XML Schemas

All things are permissible, but not all things are beneficial; when developing an XML Schema, this is a good rule of thumb.  XML Schema provides many options for developing robust, flexible data structures.  One such option is the ability to define nested content model definitions.

All XML elements have a content model.  A content model defines the validation rules and structure of an element’s content.  Element content can consist of character data, child elements, or a mixture of both.  In the cases where an element contains child elements, a content model is used to define the order, cardinality and presence of the child elements.

XML Schema provides three explicit content models:

  • sequence – defines a list of sub elements and the order in which they appear under the parent element.
  • choice – defines a list of sub elements, but only one may appear under the parent.
  • any – defines a list of sub elements, but the order of the children is arbitrary.

The XML Spec allows you to specify nested content models as part of an element’s content.  For example, the following XSD and XML snippets:

<element name=”Contact”>

<sequence>

<element name=”Name”/>

<sequence maxOccurs=”unbounded”>

<element name=”Qualifier”/>

<element name=”ContactDetail”/>

…………

<Contact>

<Name/>

<Qualifier>T</Qualifier>

<ContactDetail>555.555.5555</ContactDetail>

<Qualifier>E</Qualifier>

<ContactDetail>joetheintegrator at xyz dot com</ContactDetail>

</Contact>

Even though the XML provides the ability to specify nested content models, in general we recommend against doing this.  The implied structure of data of the “Quality” and “TeleOrEmail” elements makes the subsequent software or translation maps complex as they must decipher and interpret the data structure.  You have to build business rules into your maps or programs instead of letting the structure of the data drive it.  You are reduced to looking for data structures by using some kind of “counting” algorithm:  Every 2rd, 4th, 6th, etc… element is a new instance of the data structure.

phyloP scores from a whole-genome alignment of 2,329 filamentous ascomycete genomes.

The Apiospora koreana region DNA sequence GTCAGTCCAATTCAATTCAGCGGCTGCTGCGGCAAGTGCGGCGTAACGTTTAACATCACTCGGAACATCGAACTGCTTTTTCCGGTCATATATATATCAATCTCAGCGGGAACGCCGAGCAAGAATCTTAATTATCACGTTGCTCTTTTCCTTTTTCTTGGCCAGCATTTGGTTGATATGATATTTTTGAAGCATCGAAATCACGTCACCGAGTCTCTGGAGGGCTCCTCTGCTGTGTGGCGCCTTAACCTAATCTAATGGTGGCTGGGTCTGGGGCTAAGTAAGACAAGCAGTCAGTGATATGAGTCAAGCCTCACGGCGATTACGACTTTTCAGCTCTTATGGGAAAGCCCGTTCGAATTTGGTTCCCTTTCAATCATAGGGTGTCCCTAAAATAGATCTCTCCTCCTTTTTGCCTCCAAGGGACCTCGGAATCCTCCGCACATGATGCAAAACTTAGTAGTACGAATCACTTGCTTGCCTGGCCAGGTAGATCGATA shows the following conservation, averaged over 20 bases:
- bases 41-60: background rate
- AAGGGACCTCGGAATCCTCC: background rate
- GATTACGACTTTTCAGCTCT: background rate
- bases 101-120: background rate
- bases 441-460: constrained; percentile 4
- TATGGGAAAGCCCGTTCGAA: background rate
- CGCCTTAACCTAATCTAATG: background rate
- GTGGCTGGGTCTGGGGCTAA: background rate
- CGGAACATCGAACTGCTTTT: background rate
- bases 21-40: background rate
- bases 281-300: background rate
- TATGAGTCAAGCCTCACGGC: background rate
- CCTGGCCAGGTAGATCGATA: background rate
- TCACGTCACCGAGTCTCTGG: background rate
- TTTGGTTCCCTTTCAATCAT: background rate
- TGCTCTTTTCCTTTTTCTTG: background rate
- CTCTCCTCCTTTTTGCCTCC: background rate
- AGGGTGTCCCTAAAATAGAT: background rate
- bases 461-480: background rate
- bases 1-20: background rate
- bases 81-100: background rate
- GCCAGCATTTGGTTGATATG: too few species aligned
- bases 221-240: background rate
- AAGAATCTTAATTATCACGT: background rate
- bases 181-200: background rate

The alternative to using implied data structures is to use explicit data structures as follows:

<element>

<complexType>

<sequence>

<element name=”Name”/>

<element maxOccurs=”unbounded”>

<complexType>

<sequence>

<element name=”Qualifier”/>

<element name=”ContactDetail”/>

…………

<Contact>

<Name/>

<Type>

<Qualifier>T</Qualifier>

<ContactDetail>555.555.5555</ContactDetail>

</Type>

<Type>

<Qualifier>E</Qualifier>

<ContactDetail>joetheintegrator at xyz dot com</ContactDetail>

</Type>

</Contact>

The introduction of the <Type> element as a “container” element, adds an explicit data structure to the XML document.  The <Type> element gives context to the elements contained within it.

In this case, the child elements are structured as a cohesive group of related elements.  Cohesive data structures naturally lend themselves to cohesive programs that operate on the data – one of the goals of well designed software.

Instead of using some kind of “counting” algorithm for processing the elements, you can use standard XML query mechanisms.  Its way easier to say “Retrieve all the <Type> elements and insert the values into my database.” than it is to say “Give me all the elements under <Contact> and each time I encounter a <Qualifier>, use it and the next element (<ContactDetail>) value and insert them into my database”.  In the first case, we can devise a method for working with just <Type> elements (cohesive).  In the second case, we have to devise a more complicated logic loop to deal with the unstructured data.

Furthermore, at some point in the future, if the schema is changed (you can count on it), an explicitly defined data structure will typically cause less re-factoring in your business logic.  If your business logic matches your schema (by having cohesive rules that deal with cohesive data structures), you can add or delete data elements from the data structure, and it will only affect the rules that apply to the data structure.

In the long run, explicit structures in XML, while they may add a little bit of bloat to your document, will have big returns as it pertains to maintenance and re-factoring activities.

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